# Towards a comment on A134941 Mountain numbers

Hans Havermann pxp at rogers.com
Sun Nov 25 23:24:51 CET 2007

```On Nov 24, 2007 7:31 PM, Jonathan Post <jvospost3 at gmail.com> wrote:
> n  a(n)
> 1  1
> 2  0
> 3  8
> 4  56 (7 each beginning 12, 13, 14, 15, 16, 17, 18, 19)
> 5  <5488
>            2744 =(56 ascending substrings * 49 descending substrings)
>           + 2744 (49 ascending substrings * 56 descending substrings)
>           - those which were double-counted in the above

I get 252, confirming Hans Havermann's number.

In fact I get 1 0 8 56 252 784 1792 3108 4166 4352 3544 2232 1068 376 92 14 1 0
so it looks like I confirm all of his results.  My program might be
buggy too, and who knows, maybe buggy in the same way!

The way I wrote it can easily generate the list of all 21846 actual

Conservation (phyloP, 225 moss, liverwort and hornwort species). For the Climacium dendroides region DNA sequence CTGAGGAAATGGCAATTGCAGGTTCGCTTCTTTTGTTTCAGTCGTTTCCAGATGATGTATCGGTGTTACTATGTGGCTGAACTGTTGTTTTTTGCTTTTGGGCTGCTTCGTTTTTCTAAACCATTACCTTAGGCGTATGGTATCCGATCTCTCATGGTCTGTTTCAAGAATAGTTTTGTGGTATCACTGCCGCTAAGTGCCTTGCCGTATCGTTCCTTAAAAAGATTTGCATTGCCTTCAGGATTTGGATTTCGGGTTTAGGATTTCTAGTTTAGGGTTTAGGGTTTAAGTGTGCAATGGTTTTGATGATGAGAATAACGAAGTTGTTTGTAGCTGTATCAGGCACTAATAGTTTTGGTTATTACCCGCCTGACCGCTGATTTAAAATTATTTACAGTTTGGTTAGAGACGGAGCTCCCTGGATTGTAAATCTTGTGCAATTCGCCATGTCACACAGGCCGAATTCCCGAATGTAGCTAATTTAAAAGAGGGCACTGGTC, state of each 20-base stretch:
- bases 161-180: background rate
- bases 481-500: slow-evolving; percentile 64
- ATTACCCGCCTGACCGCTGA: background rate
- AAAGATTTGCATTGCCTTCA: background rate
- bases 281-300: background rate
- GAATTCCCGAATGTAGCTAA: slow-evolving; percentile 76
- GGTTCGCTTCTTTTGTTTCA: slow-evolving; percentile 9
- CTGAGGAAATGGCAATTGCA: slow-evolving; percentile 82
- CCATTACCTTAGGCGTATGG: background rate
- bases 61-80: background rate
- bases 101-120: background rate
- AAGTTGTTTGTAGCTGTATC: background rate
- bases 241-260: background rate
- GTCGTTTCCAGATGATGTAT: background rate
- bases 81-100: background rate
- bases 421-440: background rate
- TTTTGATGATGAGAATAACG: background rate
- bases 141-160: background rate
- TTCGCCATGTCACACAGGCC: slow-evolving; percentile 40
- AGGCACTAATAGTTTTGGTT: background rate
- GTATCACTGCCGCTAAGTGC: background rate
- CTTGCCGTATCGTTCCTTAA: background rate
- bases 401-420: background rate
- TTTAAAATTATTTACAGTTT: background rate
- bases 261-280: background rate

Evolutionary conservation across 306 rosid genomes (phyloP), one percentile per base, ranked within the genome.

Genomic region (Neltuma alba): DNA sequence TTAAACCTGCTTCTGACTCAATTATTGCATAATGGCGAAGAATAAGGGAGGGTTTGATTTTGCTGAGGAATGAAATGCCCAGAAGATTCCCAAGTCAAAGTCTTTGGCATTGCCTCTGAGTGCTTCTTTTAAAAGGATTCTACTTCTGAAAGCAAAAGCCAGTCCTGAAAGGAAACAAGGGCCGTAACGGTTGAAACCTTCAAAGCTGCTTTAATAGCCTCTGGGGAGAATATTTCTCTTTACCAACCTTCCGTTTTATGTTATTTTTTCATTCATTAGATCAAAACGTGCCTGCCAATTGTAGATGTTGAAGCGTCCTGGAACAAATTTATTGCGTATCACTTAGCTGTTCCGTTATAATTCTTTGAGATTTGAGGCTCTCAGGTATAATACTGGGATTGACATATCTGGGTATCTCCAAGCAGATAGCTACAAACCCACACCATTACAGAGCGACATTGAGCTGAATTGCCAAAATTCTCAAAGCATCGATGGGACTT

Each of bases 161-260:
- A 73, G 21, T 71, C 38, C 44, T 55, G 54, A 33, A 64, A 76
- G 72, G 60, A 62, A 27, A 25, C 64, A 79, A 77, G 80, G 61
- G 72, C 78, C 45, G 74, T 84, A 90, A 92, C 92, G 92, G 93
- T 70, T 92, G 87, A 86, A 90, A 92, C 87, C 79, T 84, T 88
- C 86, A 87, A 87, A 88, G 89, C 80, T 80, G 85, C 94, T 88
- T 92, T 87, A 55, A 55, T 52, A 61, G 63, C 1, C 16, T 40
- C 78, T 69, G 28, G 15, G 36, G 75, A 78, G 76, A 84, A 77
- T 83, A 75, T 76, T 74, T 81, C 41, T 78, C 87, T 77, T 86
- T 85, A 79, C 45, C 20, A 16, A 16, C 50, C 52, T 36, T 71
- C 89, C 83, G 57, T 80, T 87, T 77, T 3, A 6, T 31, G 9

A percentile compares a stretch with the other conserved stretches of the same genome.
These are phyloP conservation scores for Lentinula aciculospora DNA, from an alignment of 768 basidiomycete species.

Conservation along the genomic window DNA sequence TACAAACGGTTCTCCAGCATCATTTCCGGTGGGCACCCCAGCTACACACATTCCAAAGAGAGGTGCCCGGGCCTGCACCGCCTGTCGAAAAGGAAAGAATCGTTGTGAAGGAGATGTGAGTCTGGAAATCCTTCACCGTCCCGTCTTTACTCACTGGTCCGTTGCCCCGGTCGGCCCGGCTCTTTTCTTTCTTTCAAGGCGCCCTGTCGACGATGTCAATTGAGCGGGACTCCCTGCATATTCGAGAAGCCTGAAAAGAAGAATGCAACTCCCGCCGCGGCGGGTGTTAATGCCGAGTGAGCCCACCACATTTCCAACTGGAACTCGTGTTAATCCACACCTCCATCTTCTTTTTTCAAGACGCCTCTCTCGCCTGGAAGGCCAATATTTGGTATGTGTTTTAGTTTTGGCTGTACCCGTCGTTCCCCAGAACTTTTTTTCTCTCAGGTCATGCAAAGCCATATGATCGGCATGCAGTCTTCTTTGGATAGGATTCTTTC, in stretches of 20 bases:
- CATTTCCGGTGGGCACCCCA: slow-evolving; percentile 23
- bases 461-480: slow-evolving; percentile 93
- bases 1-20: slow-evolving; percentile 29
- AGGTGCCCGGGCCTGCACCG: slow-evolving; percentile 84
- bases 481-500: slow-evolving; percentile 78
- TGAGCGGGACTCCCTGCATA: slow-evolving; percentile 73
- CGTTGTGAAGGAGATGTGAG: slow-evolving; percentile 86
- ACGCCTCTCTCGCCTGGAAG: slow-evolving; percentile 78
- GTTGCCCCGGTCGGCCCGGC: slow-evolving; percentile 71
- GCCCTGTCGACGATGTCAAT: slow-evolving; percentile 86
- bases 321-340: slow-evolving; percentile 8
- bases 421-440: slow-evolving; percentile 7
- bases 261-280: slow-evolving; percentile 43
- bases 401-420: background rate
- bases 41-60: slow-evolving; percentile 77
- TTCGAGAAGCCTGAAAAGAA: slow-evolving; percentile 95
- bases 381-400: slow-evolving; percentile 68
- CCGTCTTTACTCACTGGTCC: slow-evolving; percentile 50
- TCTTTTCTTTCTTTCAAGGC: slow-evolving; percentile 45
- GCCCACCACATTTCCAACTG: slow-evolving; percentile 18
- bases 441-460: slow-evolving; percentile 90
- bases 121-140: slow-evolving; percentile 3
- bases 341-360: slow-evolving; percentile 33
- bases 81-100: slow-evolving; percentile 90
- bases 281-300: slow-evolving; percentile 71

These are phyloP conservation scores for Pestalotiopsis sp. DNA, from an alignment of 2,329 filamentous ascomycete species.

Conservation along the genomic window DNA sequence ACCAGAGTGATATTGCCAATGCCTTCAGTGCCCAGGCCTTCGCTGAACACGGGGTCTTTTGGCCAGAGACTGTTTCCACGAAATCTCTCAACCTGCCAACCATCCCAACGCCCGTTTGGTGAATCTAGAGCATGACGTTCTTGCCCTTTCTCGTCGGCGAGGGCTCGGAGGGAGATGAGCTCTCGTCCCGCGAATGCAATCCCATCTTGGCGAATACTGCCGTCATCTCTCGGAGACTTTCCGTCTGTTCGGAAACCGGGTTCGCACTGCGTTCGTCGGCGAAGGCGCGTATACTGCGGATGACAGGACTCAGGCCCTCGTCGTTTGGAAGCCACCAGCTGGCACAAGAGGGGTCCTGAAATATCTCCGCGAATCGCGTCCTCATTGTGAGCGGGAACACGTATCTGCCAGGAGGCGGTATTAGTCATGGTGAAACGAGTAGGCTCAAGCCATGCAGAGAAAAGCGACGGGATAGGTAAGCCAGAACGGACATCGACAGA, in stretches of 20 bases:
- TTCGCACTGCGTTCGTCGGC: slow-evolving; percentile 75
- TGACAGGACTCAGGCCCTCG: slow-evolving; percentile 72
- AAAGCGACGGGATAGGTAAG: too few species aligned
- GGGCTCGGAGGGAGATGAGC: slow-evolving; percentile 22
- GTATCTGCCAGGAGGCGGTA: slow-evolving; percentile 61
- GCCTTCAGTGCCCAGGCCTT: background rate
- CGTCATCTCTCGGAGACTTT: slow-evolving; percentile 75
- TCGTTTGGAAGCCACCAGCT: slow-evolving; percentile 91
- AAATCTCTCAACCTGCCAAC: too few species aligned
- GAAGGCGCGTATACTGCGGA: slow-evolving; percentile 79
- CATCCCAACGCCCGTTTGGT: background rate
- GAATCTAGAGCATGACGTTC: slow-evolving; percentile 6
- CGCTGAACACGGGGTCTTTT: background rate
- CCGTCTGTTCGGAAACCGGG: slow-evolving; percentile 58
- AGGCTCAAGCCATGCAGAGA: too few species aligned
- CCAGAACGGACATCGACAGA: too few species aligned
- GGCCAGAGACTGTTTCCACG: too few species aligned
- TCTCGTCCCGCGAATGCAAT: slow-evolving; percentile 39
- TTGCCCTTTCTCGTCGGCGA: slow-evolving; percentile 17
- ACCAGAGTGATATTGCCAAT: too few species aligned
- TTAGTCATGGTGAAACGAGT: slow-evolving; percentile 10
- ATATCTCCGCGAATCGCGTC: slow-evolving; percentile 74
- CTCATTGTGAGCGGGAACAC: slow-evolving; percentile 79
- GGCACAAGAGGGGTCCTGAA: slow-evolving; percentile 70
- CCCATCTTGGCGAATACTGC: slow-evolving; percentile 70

numbers, too.  So I formatted that as a b.txt file and sent it offlist
to the relevant folks (seems a bit too long to post here!)

> Partial sums of this will give, ultimately, the total number of
> mountain numbers of any length of which 12345678987654321 is the
> largest.

Yup, 21846 seems to be it.

> Is it mere coincidence that the first 4 values coincide with A093134 A
> Jacobsthal trisection?

Not entirely: I think that sequence is an upper bound, if I understand
its definition correctly, something like "n digit numbers beginning
with 1 and ending with 1 and no two consecutive digits equal" should
be an equivalent description?

> All this, of course, is base 10.  What are the sequences and counts
> with other bases?

I think that doing a "base" sequence in base 10 is already
uninteresting enough. If you expect to uncover anything else
interesting here please let me know -- it's a trivial modification of
my program to replace the "9" that's currently in there with any other
value for the counting (displaying the actual numbers, as opposed to
just counting them, would take a bit of hacking in any base larger
than 10).

--Joshua Zucker

```